Skip to main content

The Globe and Mail

One-third of global food supply wasted: UN

A new UN food agency study suggests one-third of the global food supply goes to waste.

Thinkstock/Thinkstock

One-third of the global food supply produced around the world is wasted, at a cost of about $750-billion (U.S.) a year, according to a new report by the UN food agency.

Besides the staggering economic losses, food wastage has a profound impact on the environment, says the Food and Agriculture Organization of the United Nations.

The report says some 1.3 billion tonnes of food per year are wasted.

Story continues below advertisement

"Each year, food that is produced but not eaten guzzles up a volume of water equivalent to the annual flow of Russia's Volga River and is responsible for adding 3.3 billion tonnes of greenhouse gases to the planet's atmosphere," says the report.

"We simply cannot allow one-third of all the food we produce to go to waste or be lost because of inappropriate practices, when 870 million people go hungry every day," FAO director-general José Graziano da Silva said in a news release Wednesday.

Among the study's findings:

· 54 per cent of the world's food wastage occurs "upstream" during production, post-harvest handling and storage.

· 46 per cent of the waste takes place "downstream" at the processing, distribution and consumption stages.

· Food loss in developing countries tends to be more at the agricultural production stage, while waste is higher at the retail and consumer levels in middle– and high-income regions.

· Wastage of cereals in Asia is a major problem, with significant impacts on carbon emissions and water and land use.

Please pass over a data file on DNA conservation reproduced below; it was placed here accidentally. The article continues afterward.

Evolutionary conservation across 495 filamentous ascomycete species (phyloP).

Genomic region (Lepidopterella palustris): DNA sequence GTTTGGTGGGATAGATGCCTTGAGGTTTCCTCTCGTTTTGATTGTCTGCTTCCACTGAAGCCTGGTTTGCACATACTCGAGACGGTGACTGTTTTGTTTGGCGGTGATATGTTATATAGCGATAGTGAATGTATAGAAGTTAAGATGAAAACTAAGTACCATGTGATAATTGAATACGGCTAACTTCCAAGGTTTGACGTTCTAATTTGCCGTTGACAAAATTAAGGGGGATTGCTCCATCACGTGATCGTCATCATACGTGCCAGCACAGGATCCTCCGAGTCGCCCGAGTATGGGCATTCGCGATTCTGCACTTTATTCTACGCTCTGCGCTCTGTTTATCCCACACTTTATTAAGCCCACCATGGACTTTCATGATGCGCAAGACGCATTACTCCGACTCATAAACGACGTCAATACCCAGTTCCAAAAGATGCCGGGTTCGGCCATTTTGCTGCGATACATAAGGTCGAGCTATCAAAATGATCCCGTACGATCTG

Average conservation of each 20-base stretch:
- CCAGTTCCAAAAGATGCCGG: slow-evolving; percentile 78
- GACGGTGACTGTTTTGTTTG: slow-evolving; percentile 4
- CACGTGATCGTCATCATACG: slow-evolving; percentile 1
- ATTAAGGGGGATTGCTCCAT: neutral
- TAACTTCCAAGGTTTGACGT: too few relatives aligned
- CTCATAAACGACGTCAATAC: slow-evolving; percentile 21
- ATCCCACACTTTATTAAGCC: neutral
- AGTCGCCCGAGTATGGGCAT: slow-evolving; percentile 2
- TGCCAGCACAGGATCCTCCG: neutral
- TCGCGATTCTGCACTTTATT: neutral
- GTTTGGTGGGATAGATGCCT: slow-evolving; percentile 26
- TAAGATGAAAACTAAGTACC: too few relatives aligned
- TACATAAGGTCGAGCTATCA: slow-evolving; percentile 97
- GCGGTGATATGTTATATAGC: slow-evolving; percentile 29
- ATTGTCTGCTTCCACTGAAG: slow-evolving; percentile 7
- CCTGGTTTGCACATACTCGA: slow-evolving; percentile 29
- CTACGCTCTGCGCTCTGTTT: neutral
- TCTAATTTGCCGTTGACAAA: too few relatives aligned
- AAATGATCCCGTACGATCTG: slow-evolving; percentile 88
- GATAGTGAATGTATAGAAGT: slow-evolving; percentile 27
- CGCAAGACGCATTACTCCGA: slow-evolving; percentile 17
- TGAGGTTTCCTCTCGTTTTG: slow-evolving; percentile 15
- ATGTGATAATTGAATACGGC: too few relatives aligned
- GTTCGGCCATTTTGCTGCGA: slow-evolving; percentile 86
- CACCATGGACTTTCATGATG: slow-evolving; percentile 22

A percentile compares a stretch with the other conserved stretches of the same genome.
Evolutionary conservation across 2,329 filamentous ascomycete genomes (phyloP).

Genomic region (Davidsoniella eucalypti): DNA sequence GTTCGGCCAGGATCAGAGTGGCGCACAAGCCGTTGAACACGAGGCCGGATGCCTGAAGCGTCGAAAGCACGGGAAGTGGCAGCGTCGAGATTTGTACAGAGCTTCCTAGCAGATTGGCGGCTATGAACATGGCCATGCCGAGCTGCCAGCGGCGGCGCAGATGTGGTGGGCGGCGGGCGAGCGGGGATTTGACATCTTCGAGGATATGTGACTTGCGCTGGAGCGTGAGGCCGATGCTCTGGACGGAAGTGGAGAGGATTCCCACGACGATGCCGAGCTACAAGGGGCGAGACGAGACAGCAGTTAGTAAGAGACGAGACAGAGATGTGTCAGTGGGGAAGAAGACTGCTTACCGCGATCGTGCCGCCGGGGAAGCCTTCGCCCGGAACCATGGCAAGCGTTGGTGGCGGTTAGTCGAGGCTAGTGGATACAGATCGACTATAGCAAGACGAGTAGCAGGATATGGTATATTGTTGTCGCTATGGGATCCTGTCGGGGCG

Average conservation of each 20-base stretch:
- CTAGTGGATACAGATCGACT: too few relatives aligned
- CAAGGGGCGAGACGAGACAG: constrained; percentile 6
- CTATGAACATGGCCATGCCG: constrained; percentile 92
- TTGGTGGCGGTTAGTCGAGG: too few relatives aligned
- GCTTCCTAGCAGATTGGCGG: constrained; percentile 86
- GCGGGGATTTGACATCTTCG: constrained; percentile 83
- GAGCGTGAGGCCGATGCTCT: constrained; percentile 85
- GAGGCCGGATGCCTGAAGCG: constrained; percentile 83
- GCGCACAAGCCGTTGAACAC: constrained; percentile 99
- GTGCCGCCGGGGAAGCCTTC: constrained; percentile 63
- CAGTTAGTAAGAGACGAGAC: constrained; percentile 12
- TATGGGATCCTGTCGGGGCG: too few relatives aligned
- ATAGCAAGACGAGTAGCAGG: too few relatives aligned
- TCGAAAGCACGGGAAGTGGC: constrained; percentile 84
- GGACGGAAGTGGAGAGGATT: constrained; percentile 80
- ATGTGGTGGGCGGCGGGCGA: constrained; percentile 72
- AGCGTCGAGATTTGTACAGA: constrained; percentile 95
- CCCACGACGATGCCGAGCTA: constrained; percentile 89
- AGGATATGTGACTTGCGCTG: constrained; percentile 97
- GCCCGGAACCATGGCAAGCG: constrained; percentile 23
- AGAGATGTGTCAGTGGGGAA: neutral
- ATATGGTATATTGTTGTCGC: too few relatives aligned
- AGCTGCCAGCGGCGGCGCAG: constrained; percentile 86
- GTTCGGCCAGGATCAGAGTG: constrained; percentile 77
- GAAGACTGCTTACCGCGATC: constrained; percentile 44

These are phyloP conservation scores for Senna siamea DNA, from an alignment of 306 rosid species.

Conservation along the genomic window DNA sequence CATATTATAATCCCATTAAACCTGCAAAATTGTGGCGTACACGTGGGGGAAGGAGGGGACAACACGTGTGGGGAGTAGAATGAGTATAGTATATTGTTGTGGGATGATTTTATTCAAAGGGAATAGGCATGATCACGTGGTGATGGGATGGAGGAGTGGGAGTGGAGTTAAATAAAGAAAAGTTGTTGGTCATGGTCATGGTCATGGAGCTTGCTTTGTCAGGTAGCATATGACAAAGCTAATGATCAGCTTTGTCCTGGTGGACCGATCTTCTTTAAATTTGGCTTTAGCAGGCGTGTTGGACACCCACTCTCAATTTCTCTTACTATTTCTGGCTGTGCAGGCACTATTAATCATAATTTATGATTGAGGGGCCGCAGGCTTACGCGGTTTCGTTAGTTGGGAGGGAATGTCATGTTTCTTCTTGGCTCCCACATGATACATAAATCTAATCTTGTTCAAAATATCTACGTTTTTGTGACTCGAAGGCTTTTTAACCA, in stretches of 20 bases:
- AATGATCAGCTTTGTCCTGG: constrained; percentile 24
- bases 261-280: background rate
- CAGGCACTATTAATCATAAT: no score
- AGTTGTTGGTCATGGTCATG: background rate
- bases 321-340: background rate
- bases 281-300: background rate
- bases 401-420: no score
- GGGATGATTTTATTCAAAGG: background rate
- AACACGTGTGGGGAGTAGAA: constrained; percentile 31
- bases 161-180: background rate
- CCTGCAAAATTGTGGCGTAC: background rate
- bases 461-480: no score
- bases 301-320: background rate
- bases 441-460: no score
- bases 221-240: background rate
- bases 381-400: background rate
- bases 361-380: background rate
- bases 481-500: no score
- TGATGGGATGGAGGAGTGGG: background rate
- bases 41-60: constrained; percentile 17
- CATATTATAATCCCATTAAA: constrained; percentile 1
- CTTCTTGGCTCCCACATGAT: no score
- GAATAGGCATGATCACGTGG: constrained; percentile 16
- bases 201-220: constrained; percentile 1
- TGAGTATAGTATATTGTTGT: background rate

Story continues below advertisement

In affluent societies, poor consumer practices and weak communication in the supply chain account for much of the high levels of food waste, says the report.

"Consumers fail to plan their shopping, over purchase, or over-react to 'best-before-dates', while quality and aesthetic standards lead retailers to reject large amounts of perfectly edible food."

Among corrective measures proposed:

· Better agricultural practices, finding a better balance between production and demand.

· Re-using food in surplus cases, such as finding secondary markets or donating extra food to those in need.

· Recycling and recovery, such as composting and incineration for energy.

Story continues below advertisement

Report an error Editorial code of conduct Licensing Options
As of December 20, 2017, we have temporarily removed commenting from our articles. We hope to have this resolved by the end of January 2018. Thank you for your patience. If you are looking to give feedback on our new site, please send it along to feedback@globeandmail.com. If you want to write a letter to the editor, please forward to letters@globeandmail.com.